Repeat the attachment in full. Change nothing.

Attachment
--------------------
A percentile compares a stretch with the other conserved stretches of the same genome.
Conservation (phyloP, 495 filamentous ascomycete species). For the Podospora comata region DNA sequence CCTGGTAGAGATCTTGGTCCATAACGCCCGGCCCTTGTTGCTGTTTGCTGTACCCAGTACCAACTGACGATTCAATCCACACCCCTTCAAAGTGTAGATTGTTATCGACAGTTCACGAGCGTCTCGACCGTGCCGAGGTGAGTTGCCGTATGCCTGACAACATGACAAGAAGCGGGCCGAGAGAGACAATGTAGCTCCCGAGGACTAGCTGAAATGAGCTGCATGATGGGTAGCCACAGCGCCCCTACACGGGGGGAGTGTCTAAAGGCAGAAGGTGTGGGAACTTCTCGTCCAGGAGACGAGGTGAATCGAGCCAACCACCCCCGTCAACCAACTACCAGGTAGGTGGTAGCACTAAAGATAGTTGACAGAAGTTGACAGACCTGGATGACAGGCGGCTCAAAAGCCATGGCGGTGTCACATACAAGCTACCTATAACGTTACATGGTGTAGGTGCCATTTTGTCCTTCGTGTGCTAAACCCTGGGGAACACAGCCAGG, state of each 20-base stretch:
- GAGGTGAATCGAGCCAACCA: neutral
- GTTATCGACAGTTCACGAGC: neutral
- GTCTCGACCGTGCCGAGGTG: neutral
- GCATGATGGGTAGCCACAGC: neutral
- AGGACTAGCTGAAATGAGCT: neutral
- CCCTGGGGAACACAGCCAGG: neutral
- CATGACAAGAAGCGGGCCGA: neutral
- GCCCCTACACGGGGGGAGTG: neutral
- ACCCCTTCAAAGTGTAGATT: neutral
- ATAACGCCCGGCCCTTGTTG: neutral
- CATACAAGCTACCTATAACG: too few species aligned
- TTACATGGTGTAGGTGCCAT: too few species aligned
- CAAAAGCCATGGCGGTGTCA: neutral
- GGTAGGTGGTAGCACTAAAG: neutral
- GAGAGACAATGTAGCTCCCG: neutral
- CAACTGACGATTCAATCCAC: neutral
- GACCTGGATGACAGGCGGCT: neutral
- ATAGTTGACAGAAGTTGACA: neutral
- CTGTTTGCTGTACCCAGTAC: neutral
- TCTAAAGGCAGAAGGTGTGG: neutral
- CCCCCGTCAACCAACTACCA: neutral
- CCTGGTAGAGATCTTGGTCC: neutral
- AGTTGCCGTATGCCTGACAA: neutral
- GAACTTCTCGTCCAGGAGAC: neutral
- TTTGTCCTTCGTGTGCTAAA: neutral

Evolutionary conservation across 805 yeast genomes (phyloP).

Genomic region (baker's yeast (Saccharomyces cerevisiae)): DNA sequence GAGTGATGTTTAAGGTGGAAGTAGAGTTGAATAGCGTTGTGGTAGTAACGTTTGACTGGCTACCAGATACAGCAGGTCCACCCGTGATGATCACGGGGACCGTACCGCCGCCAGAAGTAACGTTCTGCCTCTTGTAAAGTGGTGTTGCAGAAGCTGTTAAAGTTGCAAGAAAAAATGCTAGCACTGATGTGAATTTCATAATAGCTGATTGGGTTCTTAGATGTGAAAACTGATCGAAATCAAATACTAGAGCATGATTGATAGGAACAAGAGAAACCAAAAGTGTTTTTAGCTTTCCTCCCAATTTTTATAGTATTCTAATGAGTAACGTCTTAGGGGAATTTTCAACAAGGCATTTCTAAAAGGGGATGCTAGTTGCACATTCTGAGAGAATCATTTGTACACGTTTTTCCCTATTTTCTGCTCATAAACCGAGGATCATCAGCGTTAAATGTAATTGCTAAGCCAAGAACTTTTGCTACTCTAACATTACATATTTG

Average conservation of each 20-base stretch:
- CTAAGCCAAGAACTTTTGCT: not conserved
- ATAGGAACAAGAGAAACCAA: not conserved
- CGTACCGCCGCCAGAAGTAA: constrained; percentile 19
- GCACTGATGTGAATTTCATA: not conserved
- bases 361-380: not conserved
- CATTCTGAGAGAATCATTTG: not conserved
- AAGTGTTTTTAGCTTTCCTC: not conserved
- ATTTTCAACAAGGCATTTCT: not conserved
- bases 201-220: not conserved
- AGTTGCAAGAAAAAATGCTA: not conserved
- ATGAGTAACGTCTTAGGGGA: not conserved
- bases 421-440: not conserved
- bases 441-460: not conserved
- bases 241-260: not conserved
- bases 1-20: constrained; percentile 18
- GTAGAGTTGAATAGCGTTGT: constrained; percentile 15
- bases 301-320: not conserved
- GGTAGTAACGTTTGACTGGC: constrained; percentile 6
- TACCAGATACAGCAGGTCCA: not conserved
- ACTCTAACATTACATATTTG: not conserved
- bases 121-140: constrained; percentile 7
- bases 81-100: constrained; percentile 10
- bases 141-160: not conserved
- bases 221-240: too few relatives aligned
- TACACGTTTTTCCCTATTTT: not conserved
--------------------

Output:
A percentile compares a stretch with the other conserved stretches of the same genome.
Conservation (phyloP, 495 filamentous ascomycete species). For the Podospora comata region DNA sequence CCTGGTAGAGATCTTGGTCCATAACGCCCGGCCCTTGTTGCTGTTTGCTGTACCCAGTACCAACTGACGATTCAATCCACACCCCTTCAAAGTGTAGATTGTTATCGACAGTTCACGAGCGTCTCGACCGTGCCGAGGTGAGTTGCCGTATGCCTGACAACATGACAAGAAGCGGGCCGAGAGAGACAATGTAGCTCCCGAGGACTAGCTGAAATGAGCTGCATGATGGGTAGCCACAGCGCCCCTACACGGGGGGAGTGTCTAAAGGCAGAAGGTGTGGGAACTTCTCGTCCAGGAGACGAGGTGAATCGAGCCAACCACCCCCGTCAACCAACTACCAGGTAGGTGGTAGCACTAAAGATAGTTGACAGAAGTTGACAGACCTGGATGACAGGCGGCTCAAAAGCCATGGCGGTGTCACATACAAGCTACCTATAACGTTACATGGTGTAGGTGCCATTTTGTCCTTCGTGTGCTAAACCCTGGGGAACACAGCCAGG, state of each 20-base stretch:
- GAGGTGAATCGAGCCAACCA: neutral
- GTTATCGACAGTTCACGAGC: neutral
- GTCTCGACCGTGCCGAGGTG: neutral
- GCATGATGGGTAGCCACAGC: neutral
- AGGACTAGCTGAAATGAGCT: neutral
- CCCTGGGGAACACAGCCAGG: neutral
- CATGACAAGAAGCGGGCCGA: neutral
- GCCCCTACACGGGGGGAGTG: neutral
- ACCCCTTCAAAGTGTAGATT: neutral
- ATAACGCCCGGCCCTTGTTG: neutral
- CATACAAGCTACCTATAACG: too few species aligned
- TTACATGGTGTAGGTGCCAT: too few species aligned
- CAAAAGCCATGGCGGTGTCA: neutral
- GGTAGGTGGTAGCACTAAAG: neutral
- GAGAGACAATGTAGCTCCCG: neutral
- CAACTGACGATTCAATCCAC: neutral
- GACCTGGATGACAGGCGGCT: neutral
- ATAGTTGACAGAAGTTGACA: neutral
- CTGTTTGCTGTACCCAGTAC: neutral
- TCTAAAGGCAGAAGGTGTGG: neutral
- CCCCCGTCAACCAACTACCA: neutral
- CCTGGTAGAGATCTTGGTCC: neutral
- AGTTGCCGTATGCCTGACAA: neutral
- GAACTTCTCGTCCAGGAGAC: neutral
- TTTGTCCTTCGTGTGCTAAA: neutral

Evolutionary conservation across 805 yeast genomes (phyloP).

Genomic region (baker's yeast (Saccharomyces cerevisiae)): DNA sequence GAGTGATGTTTAAGGTGGAAGTAGAGTTGAATAGCGTTGTGGTAGTAACGTTTGACTGGCTACCAGATACAGCAGGTCCACCCGTGATGATCACGGGGACCGTACCGCCGCCAGAAGTAACGTTCTGCCTCTTGTAAAGTGGTGTTGCAGAAGCTGTTAAAGTTGCAAGAAAAAATGCTAGCACTGATGTGAATTTCATAATAGCTGATTGGGTTCTTAGATGTGAAAACTGATCGAAATCAAATACTAGAGCATGATTGATAGGAACAAGAGAAACCAAAAGTGTTTTTAGCTTTCCTCCCAATTTTTATAGTATTCTAATGAGTAACGTCTTAGGGGAATTTTCAACAAGGCATTTCTAAAAGGGGATGCTAGTTGCACATTCTGAGAGAATCATTTGTACACGTTTTTCCCTATTTTCTGCTCATAAACCGAGGATCATCAGCGTTAAATGTAATTGCTAAGCCAAGAACTTTTGCTACTCTAACATTACATATTTG

Average conservation of each 20-base stretch:
- CTAAGCCAAGAACTTTTGCT: not conserved
- ATAGGAACAAGAGAAACCAA: not conserved
- CGTACCGCCGCCAGAAGTAA: constrained; percentile 19
- GCACTGATGTGAATTTCATA: not conserved
- bases 361-380: not conserved
- CATTCTGAGAGAATCATTTG: not conserved
- AAGTGTTTTTAGCTTTCCTC: not conserved
- ATTTTCAACAAGGCATTTCT: not conserved
- bases 201-220: not conserved
- AGTTGCAAGAAAAAATGCTA: not conserved
- ATGAGTAACGTCTTAGGGGA: not conserved
- bases 421-440: not conserved
- bases 441-460: not conserved
- bases 241-260: not conserved
- bases 1-20: constrained; percentile 18
- GTAGAGTTGAATAGCGTTGT: constrained; percentile 15
- bases 301-320: not conserved
- GGTAGTAACGTTTGACTGGC: constrained; percentile 6
- TACCAGATACAGCAGGTCCA: not conserved
- ACTCTAACATTACATATTTG: not conserved
- bases 121-140: constrained; percentile 7
- bases 81-100: constrained; percentile 10
- bases 141-160: not conserved
- bases 221-240: too few relatives aligned
- TACACGTTTTTCCCTATTTT: not conserved